Researchers at UC Davis have created a new type of nanoparticles that could be used in tests for environmental pollution or contamination of food products, and for medical diagnostics.
The particles, about 100 to 200 nanometers in size, are luminescent, magnetic and inexpensive to make, and can be tagged with antibodies. They are made up of a magnetic core of iron oxide or iron/neodymium/cobalt oxide coated in a shell of europium and gadolinium oxide. When stimulated with a laser, europium emits red light at a very specific wavelength.
The nanoparticles can be manipulated with magnets and detected by fluorescence. They could also be labeled with other fluorescent labels in different colors, or used as part of an assay with other fluorescent labels. The built-in europium luminescence acts as an internal standard, making it easier to carry out accurate quantitative assays, said Ian Kennedy, professor of mechanical and aeronautical engineering and senior author on a paper describing the work.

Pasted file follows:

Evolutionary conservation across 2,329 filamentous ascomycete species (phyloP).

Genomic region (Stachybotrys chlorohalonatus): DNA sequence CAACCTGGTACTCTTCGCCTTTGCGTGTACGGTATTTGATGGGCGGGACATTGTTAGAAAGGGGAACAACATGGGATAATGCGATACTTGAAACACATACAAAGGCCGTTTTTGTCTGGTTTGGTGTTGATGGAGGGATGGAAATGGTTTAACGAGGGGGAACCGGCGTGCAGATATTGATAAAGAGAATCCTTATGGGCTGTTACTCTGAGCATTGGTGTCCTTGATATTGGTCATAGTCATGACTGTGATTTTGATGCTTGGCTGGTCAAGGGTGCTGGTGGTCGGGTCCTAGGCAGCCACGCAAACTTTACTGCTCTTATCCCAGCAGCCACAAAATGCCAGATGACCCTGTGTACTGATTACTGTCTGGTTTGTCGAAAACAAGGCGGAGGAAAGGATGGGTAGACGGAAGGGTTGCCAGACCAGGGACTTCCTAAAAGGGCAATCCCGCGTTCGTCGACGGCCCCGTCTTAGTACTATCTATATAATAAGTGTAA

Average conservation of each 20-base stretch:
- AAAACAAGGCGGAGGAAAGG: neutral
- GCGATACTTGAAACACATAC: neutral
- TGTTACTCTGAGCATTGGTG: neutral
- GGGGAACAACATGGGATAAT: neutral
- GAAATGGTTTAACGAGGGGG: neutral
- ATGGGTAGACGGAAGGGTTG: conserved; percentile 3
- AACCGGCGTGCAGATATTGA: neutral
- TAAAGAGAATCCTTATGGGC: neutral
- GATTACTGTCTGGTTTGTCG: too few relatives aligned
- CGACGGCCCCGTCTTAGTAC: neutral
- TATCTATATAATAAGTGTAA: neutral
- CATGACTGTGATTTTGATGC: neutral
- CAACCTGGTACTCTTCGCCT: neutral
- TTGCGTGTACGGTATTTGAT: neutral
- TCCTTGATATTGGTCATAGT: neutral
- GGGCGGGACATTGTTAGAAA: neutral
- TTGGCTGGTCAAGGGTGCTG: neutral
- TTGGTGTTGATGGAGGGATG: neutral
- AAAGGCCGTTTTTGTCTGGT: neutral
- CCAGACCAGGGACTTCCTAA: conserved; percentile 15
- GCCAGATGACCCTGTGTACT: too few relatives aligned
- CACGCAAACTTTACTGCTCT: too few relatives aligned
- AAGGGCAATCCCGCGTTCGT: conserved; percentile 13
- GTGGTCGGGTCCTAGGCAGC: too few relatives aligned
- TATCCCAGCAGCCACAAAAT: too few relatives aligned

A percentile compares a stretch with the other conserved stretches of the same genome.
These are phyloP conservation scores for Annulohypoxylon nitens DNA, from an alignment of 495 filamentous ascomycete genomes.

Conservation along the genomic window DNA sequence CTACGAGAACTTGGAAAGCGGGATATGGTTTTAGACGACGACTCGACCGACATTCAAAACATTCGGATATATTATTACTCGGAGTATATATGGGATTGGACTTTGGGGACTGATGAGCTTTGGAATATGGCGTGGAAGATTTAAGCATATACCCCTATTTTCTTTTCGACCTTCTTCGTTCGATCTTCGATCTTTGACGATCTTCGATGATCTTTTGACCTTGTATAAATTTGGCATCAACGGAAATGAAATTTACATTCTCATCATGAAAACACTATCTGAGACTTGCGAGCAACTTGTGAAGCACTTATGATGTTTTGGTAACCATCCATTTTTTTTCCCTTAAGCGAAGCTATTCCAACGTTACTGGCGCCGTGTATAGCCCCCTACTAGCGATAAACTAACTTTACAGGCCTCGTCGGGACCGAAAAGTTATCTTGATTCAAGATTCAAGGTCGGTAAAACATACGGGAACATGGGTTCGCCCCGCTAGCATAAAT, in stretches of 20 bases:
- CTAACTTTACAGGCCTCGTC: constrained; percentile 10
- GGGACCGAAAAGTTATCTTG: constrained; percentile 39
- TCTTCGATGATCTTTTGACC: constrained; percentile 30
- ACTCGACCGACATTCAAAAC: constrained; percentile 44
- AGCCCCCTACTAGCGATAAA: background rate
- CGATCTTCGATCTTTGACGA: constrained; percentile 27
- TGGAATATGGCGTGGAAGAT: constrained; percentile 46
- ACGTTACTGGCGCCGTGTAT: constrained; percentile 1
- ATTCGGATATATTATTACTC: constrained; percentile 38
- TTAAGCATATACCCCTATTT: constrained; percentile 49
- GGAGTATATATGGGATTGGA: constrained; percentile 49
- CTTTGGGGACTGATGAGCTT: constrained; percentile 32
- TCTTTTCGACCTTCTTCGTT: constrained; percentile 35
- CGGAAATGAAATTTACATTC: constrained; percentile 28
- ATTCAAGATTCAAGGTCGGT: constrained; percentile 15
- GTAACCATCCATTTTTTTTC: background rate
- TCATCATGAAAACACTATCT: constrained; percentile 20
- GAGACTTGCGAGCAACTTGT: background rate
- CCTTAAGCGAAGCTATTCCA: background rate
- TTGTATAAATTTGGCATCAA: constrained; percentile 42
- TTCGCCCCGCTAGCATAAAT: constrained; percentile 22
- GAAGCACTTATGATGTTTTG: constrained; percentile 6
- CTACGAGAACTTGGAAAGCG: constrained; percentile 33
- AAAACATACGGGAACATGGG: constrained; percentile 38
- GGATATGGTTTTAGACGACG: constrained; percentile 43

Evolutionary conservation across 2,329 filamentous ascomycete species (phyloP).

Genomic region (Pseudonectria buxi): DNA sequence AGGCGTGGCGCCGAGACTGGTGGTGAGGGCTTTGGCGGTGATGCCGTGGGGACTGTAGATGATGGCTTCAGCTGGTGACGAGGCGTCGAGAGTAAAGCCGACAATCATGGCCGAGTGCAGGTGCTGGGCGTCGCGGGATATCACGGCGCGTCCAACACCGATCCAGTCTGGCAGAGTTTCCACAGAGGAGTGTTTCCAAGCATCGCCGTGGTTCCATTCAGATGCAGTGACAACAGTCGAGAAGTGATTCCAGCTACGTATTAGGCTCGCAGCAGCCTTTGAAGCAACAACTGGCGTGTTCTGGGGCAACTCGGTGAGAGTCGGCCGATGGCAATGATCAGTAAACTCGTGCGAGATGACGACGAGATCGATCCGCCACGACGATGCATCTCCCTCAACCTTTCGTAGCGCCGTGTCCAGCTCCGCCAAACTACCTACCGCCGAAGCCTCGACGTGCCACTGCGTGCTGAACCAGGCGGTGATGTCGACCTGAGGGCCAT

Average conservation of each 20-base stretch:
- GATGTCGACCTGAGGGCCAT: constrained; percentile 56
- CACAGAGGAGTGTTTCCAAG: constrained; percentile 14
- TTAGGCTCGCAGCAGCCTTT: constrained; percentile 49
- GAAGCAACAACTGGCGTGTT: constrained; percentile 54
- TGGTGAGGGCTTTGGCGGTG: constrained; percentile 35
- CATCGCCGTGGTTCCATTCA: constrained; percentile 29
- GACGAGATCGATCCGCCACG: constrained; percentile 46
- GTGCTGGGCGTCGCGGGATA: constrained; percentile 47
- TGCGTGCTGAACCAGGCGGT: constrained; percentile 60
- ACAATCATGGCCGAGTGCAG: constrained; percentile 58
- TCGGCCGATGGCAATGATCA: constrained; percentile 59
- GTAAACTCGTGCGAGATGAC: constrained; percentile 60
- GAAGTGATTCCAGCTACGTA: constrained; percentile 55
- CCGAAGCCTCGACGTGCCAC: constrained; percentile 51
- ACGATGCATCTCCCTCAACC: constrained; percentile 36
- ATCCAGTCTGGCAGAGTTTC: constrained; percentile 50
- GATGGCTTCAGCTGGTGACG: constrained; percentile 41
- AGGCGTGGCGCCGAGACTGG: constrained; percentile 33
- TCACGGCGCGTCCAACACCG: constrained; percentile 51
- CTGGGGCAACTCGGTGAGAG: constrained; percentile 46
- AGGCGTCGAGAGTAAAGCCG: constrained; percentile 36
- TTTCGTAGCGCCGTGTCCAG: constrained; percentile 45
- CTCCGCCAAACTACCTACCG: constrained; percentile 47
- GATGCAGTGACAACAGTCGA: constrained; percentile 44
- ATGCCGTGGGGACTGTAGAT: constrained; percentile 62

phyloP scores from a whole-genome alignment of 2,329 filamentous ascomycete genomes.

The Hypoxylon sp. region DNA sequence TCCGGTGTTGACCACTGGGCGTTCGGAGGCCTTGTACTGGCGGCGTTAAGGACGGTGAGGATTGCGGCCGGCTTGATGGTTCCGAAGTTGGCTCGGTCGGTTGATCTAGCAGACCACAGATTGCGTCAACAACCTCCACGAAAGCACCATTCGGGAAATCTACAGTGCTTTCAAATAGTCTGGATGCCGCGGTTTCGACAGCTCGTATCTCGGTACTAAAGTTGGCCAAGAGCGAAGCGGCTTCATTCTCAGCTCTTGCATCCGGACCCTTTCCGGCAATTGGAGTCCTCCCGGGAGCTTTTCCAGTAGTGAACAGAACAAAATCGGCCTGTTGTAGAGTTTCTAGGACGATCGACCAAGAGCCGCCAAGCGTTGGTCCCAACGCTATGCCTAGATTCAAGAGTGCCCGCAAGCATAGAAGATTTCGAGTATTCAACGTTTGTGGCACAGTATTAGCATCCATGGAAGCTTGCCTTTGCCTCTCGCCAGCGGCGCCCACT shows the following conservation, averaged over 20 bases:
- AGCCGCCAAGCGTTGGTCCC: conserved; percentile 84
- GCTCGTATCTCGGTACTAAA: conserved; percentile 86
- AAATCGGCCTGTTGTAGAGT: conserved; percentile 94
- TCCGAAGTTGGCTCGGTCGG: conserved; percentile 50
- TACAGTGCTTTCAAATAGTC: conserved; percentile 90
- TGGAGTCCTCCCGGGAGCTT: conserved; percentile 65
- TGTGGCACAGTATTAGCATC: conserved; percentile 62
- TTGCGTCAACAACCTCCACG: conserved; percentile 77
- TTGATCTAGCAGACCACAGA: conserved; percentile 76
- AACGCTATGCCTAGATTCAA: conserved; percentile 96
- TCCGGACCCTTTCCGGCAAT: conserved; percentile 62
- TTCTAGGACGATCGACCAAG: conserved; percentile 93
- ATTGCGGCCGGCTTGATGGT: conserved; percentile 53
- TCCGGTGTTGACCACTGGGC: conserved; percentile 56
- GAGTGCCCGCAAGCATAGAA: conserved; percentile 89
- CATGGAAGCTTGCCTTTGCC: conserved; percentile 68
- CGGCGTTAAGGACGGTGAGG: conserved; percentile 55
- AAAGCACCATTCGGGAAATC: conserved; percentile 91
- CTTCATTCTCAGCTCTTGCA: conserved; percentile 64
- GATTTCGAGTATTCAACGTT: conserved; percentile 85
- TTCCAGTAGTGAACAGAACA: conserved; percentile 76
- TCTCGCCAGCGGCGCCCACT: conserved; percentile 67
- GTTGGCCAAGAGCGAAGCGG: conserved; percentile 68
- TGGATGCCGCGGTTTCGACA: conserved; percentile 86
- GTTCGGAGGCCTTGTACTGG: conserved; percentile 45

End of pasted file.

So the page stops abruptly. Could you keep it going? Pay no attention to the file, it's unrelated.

The particles can also be coated with short pieces of DNA and used for genetic analysis. The team is exploring uses including testing for bioterrorism agents such as ricin or botulinum toxin in food and for genetic tests in cancer medicine.
The nanoparticles were made by spray pyrolysis, which involves mixing the raw material in a solvent and spraying it through a flame. The method is much cheaper than the techniques previously used for making similar particles, and can readily be scaled up to industrial production. It is already used in the chemical industry to make products such as fumed silica and carbon black.